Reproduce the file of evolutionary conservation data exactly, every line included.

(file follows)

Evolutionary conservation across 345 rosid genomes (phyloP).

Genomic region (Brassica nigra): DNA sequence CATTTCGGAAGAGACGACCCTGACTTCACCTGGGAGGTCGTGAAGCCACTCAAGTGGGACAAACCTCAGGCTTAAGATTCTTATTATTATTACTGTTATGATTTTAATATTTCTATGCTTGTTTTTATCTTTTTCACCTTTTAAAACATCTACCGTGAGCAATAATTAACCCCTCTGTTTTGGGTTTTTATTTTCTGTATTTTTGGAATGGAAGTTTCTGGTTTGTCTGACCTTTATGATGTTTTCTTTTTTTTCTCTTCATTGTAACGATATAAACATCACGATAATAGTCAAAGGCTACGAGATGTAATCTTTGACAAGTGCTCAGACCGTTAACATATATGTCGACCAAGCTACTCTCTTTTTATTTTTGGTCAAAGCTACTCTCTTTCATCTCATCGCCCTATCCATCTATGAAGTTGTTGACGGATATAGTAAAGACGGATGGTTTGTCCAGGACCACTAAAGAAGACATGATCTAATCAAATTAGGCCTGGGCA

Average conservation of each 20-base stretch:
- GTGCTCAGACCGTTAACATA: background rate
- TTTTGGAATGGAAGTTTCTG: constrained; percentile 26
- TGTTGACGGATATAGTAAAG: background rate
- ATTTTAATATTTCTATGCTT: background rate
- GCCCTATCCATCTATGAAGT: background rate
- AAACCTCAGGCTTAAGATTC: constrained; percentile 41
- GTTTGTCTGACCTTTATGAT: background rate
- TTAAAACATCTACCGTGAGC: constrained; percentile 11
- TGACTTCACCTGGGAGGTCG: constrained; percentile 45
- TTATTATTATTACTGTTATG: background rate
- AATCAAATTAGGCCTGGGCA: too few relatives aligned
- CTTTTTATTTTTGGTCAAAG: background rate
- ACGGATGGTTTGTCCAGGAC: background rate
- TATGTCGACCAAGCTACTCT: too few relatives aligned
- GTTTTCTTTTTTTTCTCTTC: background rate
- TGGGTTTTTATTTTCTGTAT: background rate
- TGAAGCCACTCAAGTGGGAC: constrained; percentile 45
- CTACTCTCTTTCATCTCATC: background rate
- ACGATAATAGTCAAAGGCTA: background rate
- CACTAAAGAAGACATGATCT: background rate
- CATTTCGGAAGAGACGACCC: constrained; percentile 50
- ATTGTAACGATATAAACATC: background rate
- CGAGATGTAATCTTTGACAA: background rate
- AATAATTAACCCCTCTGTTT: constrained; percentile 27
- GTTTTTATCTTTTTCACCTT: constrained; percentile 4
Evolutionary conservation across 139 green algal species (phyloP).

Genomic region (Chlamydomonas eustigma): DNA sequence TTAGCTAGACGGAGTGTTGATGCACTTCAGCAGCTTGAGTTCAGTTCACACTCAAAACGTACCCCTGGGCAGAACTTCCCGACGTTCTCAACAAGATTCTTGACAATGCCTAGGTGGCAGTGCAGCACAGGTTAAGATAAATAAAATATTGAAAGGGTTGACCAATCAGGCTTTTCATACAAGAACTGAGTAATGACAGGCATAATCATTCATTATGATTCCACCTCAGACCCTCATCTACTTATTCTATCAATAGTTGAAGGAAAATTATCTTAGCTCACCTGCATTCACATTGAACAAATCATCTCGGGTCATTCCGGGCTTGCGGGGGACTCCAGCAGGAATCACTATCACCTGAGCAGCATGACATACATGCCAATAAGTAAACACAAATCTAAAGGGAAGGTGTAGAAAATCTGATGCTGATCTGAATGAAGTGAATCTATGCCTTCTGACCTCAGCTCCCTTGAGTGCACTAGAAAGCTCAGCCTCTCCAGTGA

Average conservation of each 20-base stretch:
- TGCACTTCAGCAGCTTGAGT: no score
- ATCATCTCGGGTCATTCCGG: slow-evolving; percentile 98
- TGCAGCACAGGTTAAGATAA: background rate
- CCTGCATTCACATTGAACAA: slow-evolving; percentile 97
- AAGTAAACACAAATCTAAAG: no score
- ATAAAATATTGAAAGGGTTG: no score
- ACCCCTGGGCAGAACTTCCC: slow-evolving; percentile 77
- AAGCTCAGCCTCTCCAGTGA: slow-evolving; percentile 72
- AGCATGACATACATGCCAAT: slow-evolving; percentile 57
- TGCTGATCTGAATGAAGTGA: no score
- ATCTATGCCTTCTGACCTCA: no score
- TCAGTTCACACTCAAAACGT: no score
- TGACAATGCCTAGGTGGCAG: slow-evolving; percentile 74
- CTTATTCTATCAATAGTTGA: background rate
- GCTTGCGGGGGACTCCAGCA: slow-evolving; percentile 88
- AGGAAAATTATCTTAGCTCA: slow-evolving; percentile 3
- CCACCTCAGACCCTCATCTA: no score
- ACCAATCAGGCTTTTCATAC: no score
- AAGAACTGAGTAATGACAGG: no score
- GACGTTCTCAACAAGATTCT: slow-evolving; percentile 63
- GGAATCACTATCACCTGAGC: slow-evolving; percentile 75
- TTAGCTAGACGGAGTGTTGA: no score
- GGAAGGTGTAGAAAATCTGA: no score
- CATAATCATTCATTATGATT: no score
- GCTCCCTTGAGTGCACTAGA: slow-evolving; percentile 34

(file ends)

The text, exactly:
Evolutionary conservation across 345 rosid genomes (phyloP).

Genomic region (Brassica nigra): DNA sequence CATTTCGGAAGAGACGACCCTGACTTCACCTGGGAGGTCGTGAAGCCACTCAAGTGGGACAAACCTCAGGCTTAAGATTCTTATTATTATTACTGTTATGATTTTAATATTTCTATGCTTGTTTTTATCTTTTTCACCTTTTAAAACATCTACCGTGAGCAATAATTAACCCCTCTGTTTTGGGTTTTTATTTTCTGTATTTTTGGAATGGAAGTTTCTGGTTTGTCTGACCTTTATGATGTTTTCTTTTTTTTCTCTTCATTGTAACGATATAAACATCACGATAATAGTCAAAGGCTACGAGATGTAATCTTTGACAAGTGCTCAGACCGTTAACATATATGTCGACCAAGCTACTCTCTTTTTATTTTTGGTCAAAGCTACTCTCTTTCATCTCATCGCCCTATCCATCTATGAAGTTGTTGACGGATATAGTAAAGACGGATGGTTTGTCCAGGACCACTAAAGAAGACATGATCTAATCAAATTAGGCCTGGGCA

Average conservation of each 20-base stretch:
- GTGCTCAGACCGTTAACATA: background rate
- TTTTGGAATGGAAGTTTCTG: constrained; percentile 26
- TGTTGACGGATATAGTAAAG: background rate
- ATTTTAATATTTCTATGCTT: background rate
- GCCCTATCCATCTATGAAGT: background rate
- AAACCTCAGGCTTAAGATTC: constrained; percentile 41
- GTTTGTCTGACCTTTATGAT: background rate
- TTAAAACATCTACCGTGAGC: constrained; percentile 11
- TGACTTCACCTGGGAGGTCG: constrained; percentile 45
- TTATTATTATTACTGTTATG: background rate
- AATCAAATTAGGCCTGGGCA: too few relatives aligned
- CTTTTTATTTTTGGTCAAAG: background rate
- ACGGATGGTTTGTCCAGGAC: background rate
- TATGTCGACCAAGCTACTCT: too few relatives aligned
- GTTTTCTTTTTTTTCTCTTC: background rate
- TGGGTTTTTATTTTCTGTAT: background rate
- TGAAGCCACTCAAGTGGGAC: constrained; percentile 45
- CTACTCTCTTTCATCTCATC: background rate
- ACGATAATAGTCAAAGGCTA: background rate
- CACTAAAGAAGACATGATCT: background rate
- CATTTCGGAAGAGACGACCC: constrained; percentile 50
- ATTGTAACGATATAAACATC: background rate
- CGAGATGTAATCTTTGACAA: background rate
- AATAATTAACCCCTCTGTTT: constrained; percentile 27
- GTTTTTATCTTTTTCACCTT: constrained; percentile 4
Evolutionary conservation across 139 green algal species (phyloP).

Genomic region (Chlamydomonas eustigma): DNA sequence TTAGCTAGACGGAGTGTTGATGCACTTCAGCAGCTTGAGTTCAGTTCACACTCAAAACGTACCCCTGGGCAGAACTTCCCGACGTTCTCAACAAGATTCTTGACAATGCCTAGGTGGCAGTGCAGCACAGGTTAAGATAAATAAAATATTGAAAGGGTTGACCAATCAGGCTTTTCATACAAGAACTGAGTAATGACAGGCATAATCATTCATTATGATTCCACCTCAGACCCTCATCTACTTATTCTATCAATAGTTGAAGGAAAATTATCTTAGCTCACCTGCATTCACATTGAACAAATCATCTCGGGTCATTCCGGGCTTGCGGGGGACTCCAGCAGGAATCACTATCACCTGAGCAGCATGACATACATGCCAATAAGTAAACACAAATCTAAAGGGAAGGTGTAGAAAATCTGATGCTGATCTGAATGAAGTGAATCTATGCCTTCTGACCTCAGCTCCCTTGAGTGCACTAGAAAGCTCAGCCTCTCCAGTGA

Average conservation of each 20-base stretch:
- TGCACTTCAGCAGCTTGAGT: no score
- ATCATCTCGGGTCATTCCGG: slow-evolving; percentile 98
- TGCAGCACAGGTTAAGATAA: background rate
- CCTGCATTCACATTGAACAA: slow-evolving; percentile 97
- AAGTAAACACAAATCTAAAG: no score
- ATAAAATATTGAAAGGGTTG: no score
- ACCCCTGGGCAGAACTTCCC: slow-evolving; percentile 77
- AAGCTCAGCCTCTCCAGTGA: slow-evolving; percentile 72
- AGCATGACATACATGCCAAT: slow-evolving; percentile 57
- TGCTGATCTGAATGAAGTGA: no score
- ATCTATGCCTTCTGACCTCA: no score
- TCAGTTCACACTCAAAACGT: no score
- TGACAATGCCTAGGTGGCAG: slow-evolving; percentile 74
- CTTATTCTATCAATAGTTGA: background rate
- GCTTGCGGGGGACTCCAGCA: slow-evolving; percentile 88
- AGGAAAATTATCTTAGCTCA: slow-evolving; percentile 3
- CCACCTCAGACCCTCATCTA: no score
- ACCAATCAGGCTTTTCATAC: no score
- AAGAACTGAGTAATGACAGG: no score
- GACGTTCTCAACAAGATTCT: slow-evolving; percentile 63
- GGAATCACTATCACCTGAGC: slow-evolving; percentile 75
- TTAGCTAGACGGAGTGTTGA: no score
- GGAAGGTGTAGAAAATCTGA: no score
- CATAATCATTCATTATGATT: no score
- GCTCCCTTGAGTGCACTAGA: slow-evolving; percentile 34